George Floyd’s death in Amy Klobuchar’s home state renews scrutiny of her criminal justice record
Amy Klobuchar has long been seen as a top contender to be Joe Biden’s running mate, albeit with a glaring liability: her weak standing with black voters, a core Democratic constituency.
That vulnerability became even more acute this week after George Floyd, an African American man, died after being pinned to the ground by police in Klobuchar’s home county. The death highlighted once again her record as a prosecutor and sharpened questions of whether the Minnesota senator would be the best choice in this moment of national racial anguish.
“She would be the absolute worst pick at this point,” said LaTosha Brown, co-founder of the group Black Voters Matter, adding, “In light of what is happening now, it would be an absolute slap in the face of black folks. And the party will pay dearly for that.”
Floyd was videotaped as he gasped for air while handcuffed on the ground with a Minneapolis policeman pressing his knee into his neck for about eight minutes as three other officers looked on. His death Monday sparked days of destructive protests locally and across the country. Activists describe a black community at a breaking point, frayed by the recent high-profile police killings and violence and threats from white Americans captured on video, as well as bearing the disproportionate brunt of the COVID-19 pandemic.
“If George Floyd’s death has any legacy — because he will never be brought back — it should be systematic change to our criminal justice system,” Klobuchar said in an MSNBC interview on Friday.
She demurred when asked whether she should withdraw from consideration for vice president, calling it “Joe Biden’s decision.”
In an interview Friday on MSNBC, Biden dodged a question about whether Klobuchar’s record disqualified her as a vice presidential pick. “What we’re talking about today has nothing to do with my running for president or who I pick as vice president, it has to do with an injustice we all saw take place,” Biden said.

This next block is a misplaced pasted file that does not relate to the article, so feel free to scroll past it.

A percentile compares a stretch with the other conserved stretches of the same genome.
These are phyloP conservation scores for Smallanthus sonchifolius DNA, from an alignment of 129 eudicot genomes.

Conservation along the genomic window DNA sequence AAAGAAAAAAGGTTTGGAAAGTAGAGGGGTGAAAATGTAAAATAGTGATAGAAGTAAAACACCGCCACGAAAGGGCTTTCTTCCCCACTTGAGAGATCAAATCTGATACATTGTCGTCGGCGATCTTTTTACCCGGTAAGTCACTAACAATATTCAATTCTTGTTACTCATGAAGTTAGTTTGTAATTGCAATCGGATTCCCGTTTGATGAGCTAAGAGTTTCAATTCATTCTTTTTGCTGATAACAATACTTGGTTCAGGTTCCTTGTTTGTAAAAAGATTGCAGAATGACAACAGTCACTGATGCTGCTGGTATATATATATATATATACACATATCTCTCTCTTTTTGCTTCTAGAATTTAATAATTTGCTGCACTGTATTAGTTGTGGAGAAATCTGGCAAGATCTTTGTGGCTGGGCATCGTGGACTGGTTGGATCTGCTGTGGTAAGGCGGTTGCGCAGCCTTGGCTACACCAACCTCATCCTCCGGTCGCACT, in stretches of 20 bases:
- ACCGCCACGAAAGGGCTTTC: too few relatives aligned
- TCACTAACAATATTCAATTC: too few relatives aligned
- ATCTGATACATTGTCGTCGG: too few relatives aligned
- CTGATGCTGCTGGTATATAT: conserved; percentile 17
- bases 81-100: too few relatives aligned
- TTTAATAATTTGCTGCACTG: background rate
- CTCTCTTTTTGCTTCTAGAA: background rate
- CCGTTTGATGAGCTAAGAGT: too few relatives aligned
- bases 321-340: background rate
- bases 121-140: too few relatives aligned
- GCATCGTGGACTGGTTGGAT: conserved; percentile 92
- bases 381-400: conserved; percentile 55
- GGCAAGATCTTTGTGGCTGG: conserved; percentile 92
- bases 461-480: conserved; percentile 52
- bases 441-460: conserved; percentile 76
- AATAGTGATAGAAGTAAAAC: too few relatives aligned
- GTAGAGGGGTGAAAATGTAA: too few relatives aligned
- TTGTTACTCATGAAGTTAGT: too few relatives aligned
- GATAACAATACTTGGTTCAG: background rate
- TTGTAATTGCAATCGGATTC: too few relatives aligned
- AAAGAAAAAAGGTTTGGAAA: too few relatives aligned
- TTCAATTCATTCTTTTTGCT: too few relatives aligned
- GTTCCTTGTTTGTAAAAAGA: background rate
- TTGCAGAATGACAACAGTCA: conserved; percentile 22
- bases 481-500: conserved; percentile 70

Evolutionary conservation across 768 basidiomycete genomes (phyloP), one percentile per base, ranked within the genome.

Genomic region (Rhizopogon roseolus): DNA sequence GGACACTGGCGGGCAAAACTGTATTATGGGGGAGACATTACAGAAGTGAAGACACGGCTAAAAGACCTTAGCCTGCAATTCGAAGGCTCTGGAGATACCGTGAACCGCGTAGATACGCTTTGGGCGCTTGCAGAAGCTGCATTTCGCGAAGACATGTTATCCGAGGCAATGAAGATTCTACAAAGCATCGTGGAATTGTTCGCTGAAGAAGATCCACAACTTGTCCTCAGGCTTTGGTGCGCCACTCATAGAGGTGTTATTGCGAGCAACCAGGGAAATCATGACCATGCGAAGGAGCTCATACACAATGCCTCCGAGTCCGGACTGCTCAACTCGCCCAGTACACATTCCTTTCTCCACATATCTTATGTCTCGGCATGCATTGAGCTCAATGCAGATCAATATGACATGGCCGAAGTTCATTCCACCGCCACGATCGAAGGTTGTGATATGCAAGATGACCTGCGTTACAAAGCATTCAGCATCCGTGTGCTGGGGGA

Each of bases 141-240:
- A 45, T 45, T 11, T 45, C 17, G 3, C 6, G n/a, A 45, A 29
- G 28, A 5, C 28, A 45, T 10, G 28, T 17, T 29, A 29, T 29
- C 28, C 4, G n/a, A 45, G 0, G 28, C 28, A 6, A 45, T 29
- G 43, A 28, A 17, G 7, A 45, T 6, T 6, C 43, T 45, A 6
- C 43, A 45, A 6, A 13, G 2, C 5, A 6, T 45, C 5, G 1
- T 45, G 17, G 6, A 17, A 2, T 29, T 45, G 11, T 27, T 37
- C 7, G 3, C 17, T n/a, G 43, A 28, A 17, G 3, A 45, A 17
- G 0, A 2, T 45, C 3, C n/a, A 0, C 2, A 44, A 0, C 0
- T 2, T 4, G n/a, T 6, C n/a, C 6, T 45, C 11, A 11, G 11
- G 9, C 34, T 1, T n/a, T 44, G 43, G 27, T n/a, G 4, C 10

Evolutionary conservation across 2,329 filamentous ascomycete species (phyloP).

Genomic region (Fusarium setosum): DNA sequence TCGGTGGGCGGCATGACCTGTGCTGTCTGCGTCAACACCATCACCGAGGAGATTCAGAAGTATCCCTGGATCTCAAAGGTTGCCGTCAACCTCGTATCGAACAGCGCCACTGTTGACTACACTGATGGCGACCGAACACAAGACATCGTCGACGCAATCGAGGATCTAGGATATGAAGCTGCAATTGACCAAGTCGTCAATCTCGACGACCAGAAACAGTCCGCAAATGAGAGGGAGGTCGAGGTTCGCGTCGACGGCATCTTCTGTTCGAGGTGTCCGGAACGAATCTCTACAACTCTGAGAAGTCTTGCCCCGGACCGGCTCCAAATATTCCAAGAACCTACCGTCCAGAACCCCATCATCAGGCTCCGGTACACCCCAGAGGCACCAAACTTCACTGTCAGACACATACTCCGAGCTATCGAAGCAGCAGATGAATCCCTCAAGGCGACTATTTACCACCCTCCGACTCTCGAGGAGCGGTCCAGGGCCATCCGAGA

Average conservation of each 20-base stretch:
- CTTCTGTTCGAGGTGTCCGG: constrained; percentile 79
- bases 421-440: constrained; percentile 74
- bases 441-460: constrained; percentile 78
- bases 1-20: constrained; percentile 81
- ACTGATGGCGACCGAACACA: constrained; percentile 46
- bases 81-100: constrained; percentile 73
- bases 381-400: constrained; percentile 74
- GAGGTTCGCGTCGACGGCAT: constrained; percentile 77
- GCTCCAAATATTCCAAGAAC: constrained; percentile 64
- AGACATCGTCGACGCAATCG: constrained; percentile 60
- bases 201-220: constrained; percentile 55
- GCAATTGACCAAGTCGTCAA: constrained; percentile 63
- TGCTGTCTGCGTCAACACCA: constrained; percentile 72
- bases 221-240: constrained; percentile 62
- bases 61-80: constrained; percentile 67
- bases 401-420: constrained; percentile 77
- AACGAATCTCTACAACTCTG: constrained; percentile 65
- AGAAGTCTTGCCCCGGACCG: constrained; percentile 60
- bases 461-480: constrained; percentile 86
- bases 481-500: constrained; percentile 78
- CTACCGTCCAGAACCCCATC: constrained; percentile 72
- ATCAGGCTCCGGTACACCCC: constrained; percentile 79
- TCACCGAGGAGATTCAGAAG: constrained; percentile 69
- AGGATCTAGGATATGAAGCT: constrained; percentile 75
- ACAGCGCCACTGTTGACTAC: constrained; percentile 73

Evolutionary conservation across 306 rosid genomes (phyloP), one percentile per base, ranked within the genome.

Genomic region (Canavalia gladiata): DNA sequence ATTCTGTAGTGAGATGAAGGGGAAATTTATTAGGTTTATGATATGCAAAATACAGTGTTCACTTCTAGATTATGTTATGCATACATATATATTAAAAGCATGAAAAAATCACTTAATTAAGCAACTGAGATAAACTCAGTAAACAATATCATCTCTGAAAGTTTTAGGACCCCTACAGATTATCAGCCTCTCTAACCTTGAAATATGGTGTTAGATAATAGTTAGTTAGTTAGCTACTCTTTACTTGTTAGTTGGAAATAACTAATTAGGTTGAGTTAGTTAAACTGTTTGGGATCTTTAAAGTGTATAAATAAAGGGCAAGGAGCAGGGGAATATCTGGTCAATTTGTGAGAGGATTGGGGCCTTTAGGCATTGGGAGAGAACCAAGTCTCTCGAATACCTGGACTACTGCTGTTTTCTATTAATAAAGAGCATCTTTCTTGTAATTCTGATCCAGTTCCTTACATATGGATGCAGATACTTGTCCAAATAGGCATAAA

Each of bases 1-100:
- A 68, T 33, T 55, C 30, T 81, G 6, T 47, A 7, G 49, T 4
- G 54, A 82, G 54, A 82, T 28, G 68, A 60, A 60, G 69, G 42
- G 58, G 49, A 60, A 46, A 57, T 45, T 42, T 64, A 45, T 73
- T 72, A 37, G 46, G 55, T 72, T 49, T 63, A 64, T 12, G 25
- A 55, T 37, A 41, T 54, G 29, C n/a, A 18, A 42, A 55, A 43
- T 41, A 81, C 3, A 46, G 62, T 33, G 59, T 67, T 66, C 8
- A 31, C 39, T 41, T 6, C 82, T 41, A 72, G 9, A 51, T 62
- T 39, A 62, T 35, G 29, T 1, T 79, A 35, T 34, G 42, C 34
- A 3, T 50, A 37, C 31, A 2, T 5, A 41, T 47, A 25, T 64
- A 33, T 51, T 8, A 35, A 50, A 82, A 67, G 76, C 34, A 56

U.S. Rep. James E. Clyburn of South Carolina, one of the most influential voices in the Democratic Party, told reporters that Klobuchar’s chances probably had diminished in light of the upheaval in Minnesota.
“This is very tough timing for Amy Klobuchar, who I respect so much,” he said. “The timing is tough.”
Some of Klobuchar’s backers see her as an unfair target for anger over the killing.
“She had nothing to do with that officer putting his knee on this young man’s throat and killing him,” said Cordelia Lewis Burks, a longtime African American political activist and current vice chairwoman of the Indiana Democratic Party.
Lewis Burks, who favors Klobuchar’s pragmatic approach, said that many Democrats have had to acknowledge changing attitudes about criminal justice issues. As time passes, she said, “there is the chance to look at your record and say, ‘This was not what I should have done; I wish I had done something else.’”
Demonstrators break into a Minneapolis police precinct station after the department abandoned it, setting it ablaze, as protests spread nationwide.
The incident comes at a precarious time for Klobuchar, whose struggle to appeal to black voters dogged her presidential bid.
Hailing from a predominantly white state, she was a relative unknown to black voters in the Democratic primary. As her profile rose, so did hard looks into her record, such as the flawed prosecution of a black teenager, Myon Burrell, for murder. (She has since called for an independent review of the case.)
Klobuchar built a tough-on-crime image as prosecutor in Hennepin County from 1999 to 2007, but police accountability advocates say that tenure has fostered the discontent that exploded into the uprising this week in Minneapolis.
“As far as I’m concerned, she’s a racist [who] basically made our prisons the blackest place in this state,” said Michelle Gross, president of Communities United Against Police Brutality, a longtime activist group that has collected records on police deaths in the Twin Cities area over the last two decades. “She turned nonviolent drug offenses into major felonies. She locked up all of these black men in prisons really to fit her agenda.”
Klobuchar has said that she supervised 10,000 to 15,000 cases a year as Hennepin County attorney, “and I cannot account for everything that happened in every case,” she told the Los Angeles Times editorial board in an interview earlier this year. “I do know that the African American incarceration rate, if you look at the pure numbers, went down 12% since I got there.”